Access Type

Open Access Dissertation

Date of Award

January 2016

Degree Type


Degree Name



Educational Psychology

First Advisor

Cheryl L. Somers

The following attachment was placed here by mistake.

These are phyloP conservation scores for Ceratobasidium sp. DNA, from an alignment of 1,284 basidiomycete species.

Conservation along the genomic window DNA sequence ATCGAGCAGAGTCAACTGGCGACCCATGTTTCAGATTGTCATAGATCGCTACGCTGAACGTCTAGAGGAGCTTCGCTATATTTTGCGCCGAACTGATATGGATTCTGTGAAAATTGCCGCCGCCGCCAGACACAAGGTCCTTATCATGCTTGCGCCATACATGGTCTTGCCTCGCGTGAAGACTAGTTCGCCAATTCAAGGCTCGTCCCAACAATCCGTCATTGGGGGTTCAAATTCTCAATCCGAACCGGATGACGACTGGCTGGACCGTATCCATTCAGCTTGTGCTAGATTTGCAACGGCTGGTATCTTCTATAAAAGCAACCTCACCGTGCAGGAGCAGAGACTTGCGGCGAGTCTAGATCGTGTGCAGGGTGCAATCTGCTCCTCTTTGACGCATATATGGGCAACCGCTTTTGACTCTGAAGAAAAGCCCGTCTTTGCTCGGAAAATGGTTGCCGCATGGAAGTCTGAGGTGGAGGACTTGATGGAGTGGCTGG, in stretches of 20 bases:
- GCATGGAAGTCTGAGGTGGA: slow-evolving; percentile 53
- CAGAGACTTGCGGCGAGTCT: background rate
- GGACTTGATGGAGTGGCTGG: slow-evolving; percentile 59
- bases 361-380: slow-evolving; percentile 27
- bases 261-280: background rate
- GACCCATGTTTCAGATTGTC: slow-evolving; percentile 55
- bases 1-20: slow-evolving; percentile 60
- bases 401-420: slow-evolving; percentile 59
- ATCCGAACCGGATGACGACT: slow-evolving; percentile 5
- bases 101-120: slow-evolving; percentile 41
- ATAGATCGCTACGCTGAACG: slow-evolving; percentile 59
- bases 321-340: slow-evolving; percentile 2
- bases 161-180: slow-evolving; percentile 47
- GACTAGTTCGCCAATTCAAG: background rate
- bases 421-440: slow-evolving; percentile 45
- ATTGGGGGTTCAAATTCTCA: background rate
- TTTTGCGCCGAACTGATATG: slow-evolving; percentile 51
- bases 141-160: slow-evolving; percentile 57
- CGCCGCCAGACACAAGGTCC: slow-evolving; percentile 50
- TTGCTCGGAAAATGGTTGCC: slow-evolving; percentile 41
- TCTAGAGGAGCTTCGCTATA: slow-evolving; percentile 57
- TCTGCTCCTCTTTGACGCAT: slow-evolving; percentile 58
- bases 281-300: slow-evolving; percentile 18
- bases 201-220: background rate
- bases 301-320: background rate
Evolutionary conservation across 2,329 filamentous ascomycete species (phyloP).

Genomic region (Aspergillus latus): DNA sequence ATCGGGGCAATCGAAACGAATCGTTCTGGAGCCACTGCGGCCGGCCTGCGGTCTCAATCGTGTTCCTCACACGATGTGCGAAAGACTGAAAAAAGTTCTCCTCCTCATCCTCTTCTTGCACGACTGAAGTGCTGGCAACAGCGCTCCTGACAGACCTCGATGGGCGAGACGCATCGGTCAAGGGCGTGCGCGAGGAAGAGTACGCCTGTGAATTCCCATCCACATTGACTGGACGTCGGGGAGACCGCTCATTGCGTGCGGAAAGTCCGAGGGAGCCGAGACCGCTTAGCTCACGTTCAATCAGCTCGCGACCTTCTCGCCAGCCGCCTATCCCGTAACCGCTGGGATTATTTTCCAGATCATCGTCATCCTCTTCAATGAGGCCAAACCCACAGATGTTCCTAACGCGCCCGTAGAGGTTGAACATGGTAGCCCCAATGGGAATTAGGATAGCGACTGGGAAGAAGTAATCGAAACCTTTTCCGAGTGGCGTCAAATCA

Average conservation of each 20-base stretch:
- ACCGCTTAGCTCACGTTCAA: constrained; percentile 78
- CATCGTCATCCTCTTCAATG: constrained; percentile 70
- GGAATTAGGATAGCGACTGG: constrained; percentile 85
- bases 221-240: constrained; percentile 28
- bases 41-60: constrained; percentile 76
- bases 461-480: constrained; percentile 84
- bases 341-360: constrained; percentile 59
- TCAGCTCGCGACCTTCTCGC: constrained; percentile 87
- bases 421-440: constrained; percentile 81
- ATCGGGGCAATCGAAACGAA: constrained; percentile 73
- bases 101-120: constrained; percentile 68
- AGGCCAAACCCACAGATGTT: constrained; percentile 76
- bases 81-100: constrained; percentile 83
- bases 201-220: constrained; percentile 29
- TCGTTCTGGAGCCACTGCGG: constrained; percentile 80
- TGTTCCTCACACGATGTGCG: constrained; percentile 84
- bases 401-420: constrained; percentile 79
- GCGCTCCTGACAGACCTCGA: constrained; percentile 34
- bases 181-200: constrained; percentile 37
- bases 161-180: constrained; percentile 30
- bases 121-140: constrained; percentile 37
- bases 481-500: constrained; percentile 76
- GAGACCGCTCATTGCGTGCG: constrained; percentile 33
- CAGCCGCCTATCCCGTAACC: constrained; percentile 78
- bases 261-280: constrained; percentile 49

The purpose of the current study was to propose and test a predictive model for high school sexting in order to better understand influences and characteristics that contribute most to one’s decision to sext. Sexting was defined as either sending or receiving photos, videos, or text messages that contained full nudity, partial nudity, sexual requests, or comments of a sexual nature. Rates and typical recipients of sexual content were also examined in this study. A sample of 314 high school students in an urban area of Southeast Michigan were surveyed. Males were found to more frequently report engaging in nearly all forms of sexting. Impulsivity, frequency of electronic communication, peer pressure, peer sexting, and peer imitation significantly predicted sexting beyond demographic factors alone. Self-esteem was not associated with sexting, nor did it moderate the effect of peer pressure to sext. Two unique predictive models were estimated for sending and receiving sexts, and both attained good fit to the data. The findings may help parents, teens, and educators take appropriate measures to inform and encourage the safe use of technology.